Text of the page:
Hong Kong faces a familiar aging problem

by Aaron Tam

AFP-JIJI

Schools replaced by care homes and a once-vibrant economy dulled by one of Asia’s oldest populations: Experts fear this is the Hong Kong of the not-too-distant future.

One in three people in the city is expected to be 65 years old or above by 2041, threatening to curb economic growth in the major financial hub, the Hong Kong government has warned.

“It is a huge concern for our population development,” says Hong Kong University social sciences professor Paul Yip, explaining that the economy will take a hit if the aging trend continues. “There will be more people but less that are working, so fewer people will be contributing to the economy of Hong Kong.”

While some critics argue that government forecasts for 2041 fail to make allowances for migration or those who will continue to work beyond the retirement age of 65, the territory faces clear challenges on an economic and social front.

The impending demographic problem is reflected in programmes such as Eldpathy, set up by Hong Kong University of Science and Technology students, which aims to foster more empathy toward the elderly by encouraging teenagers to try on special movement-restricting suits designed to simulate the sensation of age on the body.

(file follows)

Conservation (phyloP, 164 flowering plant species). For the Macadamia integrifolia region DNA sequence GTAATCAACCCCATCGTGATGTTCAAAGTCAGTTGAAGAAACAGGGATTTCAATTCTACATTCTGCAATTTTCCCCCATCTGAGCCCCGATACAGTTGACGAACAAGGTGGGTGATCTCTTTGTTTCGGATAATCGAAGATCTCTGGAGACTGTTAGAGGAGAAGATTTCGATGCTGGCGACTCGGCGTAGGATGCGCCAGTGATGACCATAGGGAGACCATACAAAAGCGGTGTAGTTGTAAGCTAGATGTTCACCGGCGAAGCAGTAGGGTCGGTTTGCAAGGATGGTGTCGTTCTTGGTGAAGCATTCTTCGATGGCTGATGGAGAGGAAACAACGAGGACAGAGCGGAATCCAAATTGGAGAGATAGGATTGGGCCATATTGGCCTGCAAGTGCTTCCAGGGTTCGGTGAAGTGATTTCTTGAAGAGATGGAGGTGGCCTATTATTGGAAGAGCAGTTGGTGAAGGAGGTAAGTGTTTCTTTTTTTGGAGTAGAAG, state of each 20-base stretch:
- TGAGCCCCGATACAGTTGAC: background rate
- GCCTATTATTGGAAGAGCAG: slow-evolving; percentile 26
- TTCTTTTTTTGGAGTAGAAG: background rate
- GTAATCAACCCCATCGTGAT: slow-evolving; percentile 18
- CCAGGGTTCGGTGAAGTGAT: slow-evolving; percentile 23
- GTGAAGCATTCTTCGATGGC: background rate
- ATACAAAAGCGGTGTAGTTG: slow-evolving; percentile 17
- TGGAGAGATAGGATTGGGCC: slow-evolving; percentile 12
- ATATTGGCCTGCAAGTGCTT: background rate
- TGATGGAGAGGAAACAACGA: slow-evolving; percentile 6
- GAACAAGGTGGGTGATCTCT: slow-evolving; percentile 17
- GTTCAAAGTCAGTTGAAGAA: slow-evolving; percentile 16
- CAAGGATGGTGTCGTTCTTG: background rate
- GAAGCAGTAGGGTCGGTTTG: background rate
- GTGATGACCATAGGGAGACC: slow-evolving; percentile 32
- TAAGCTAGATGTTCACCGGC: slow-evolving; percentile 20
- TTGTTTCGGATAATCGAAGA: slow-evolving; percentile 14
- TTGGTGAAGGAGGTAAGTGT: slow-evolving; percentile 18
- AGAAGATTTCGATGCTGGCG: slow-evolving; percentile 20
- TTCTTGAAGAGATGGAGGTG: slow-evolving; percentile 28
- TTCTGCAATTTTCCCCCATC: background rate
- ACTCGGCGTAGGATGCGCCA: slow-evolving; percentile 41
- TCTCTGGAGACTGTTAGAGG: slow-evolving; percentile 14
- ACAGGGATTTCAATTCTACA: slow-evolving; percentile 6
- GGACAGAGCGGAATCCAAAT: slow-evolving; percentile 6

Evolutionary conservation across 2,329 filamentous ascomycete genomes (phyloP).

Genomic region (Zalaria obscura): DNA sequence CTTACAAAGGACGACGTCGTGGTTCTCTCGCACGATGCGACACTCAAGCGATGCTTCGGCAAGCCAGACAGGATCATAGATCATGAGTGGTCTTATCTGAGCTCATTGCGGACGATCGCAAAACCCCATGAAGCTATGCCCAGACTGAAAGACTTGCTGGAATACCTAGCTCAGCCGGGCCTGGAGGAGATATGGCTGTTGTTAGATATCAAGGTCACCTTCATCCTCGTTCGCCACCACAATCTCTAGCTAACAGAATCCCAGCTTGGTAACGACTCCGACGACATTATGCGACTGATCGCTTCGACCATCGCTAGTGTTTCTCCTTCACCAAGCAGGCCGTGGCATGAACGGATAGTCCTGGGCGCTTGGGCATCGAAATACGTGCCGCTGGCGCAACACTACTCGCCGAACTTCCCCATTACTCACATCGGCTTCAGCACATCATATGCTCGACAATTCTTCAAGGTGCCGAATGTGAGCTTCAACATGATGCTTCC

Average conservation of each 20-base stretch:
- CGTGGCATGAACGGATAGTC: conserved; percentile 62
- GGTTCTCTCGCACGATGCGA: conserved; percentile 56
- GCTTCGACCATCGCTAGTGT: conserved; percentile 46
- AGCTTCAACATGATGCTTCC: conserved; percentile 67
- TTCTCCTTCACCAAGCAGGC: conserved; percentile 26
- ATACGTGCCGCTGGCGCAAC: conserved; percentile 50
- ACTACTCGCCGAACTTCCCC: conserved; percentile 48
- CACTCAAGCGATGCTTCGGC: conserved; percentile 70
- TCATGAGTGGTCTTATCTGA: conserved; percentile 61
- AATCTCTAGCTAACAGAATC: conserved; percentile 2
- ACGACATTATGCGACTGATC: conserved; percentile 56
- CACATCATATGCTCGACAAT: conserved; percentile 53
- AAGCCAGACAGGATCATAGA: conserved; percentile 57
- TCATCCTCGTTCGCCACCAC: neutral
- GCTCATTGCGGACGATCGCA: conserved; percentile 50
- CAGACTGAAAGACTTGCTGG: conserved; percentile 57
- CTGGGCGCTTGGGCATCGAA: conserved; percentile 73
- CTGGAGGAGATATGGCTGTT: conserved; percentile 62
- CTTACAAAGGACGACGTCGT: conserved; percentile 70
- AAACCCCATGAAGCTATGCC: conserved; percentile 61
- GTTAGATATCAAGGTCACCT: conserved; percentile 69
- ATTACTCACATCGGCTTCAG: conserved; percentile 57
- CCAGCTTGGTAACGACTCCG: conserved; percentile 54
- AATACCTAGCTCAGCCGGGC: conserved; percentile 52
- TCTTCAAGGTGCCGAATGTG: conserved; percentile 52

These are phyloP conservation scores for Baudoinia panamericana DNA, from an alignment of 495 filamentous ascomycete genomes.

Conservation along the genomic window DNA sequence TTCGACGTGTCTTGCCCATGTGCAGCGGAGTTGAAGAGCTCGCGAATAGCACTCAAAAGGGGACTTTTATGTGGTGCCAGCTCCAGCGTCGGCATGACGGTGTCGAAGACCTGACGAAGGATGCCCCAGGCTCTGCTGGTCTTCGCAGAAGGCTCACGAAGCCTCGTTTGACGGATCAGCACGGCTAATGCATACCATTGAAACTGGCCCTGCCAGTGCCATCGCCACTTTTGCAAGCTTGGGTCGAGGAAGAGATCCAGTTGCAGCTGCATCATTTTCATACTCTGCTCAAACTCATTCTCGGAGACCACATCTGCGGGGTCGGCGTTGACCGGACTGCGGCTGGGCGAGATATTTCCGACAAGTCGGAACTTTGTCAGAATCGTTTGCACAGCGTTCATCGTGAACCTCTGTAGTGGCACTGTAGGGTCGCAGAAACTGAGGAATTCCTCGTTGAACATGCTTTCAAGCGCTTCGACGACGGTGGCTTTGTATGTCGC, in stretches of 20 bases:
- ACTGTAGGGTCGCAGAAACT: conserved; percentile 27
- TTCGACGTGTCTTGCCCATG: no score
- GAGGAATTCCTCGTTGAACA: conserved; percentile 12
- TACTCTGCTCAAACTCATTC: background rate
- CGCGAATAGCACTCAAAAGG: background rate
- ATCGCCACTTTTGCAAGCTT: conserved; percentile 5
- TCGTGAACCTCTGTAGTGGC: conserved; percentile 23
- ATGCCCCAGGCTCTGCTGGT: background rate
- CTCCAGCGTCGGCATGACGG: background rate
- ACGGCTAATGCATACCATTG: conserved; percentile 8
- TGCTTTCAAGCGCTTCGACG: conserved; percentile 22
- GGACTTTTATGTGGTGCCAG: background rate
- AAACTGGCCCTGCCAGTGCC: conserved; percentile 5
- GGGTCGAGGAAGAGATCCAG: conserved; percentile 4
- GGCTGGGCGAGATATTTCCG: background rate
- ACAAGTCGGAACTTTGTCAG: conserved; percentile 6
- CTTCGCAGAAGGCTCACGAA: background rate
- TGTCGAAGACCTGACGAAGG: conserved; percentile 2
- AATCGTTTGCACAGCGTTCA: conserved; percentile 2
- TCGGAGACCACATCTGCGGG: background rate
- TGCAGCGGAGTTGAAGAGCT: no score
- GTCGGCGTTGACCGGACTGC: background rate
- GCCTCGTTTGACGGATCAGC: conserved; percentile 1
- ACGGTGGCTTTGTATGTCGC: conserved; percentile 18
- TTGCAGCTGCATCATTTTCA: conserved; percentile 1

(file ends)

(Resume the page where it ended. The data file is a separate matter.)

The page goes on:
“The plight of the aging population in Hong Kong is getting more and more serious,” says Eldpathy co-founder Samantha Kong.

For others, the problem is not so much a high population of elderly but Hong Kong’s lack of children.

Financial pressure, career-driven mentalities, limited space and exorbitant property costs are seen as key drivers of a fertility rate that is one of the lowest in the world by some measure, with an average 1.20 births per woman according to the World Bank.

“Young people do want to get married, but they just cannot afford to rent a place to live,” says Yip.

They tend to stay with parents longer in the hope of saving enough money to buy a flat, meaning that they end up waiting longer before getting married and having children, he says.

Social trends in Hong Kong also indicate that an increasing number of women are choosing not to get married. Those who do tie the knot do so much later and have a very small time window to start families, he says.

Many married couples “would rather have a pet than a child,” adds Yip.

Based on current fertility and mortality rates, if Hong Kong does not do anything about its aging problem it will have a median age of 56.3 years by 2040, according to the United Nations.

For some, the specter of a city with a diminishing workforce and lack of youthful dynamism is a very real worry. “It wouldn’t really be a city I would like to live in,” says Yip.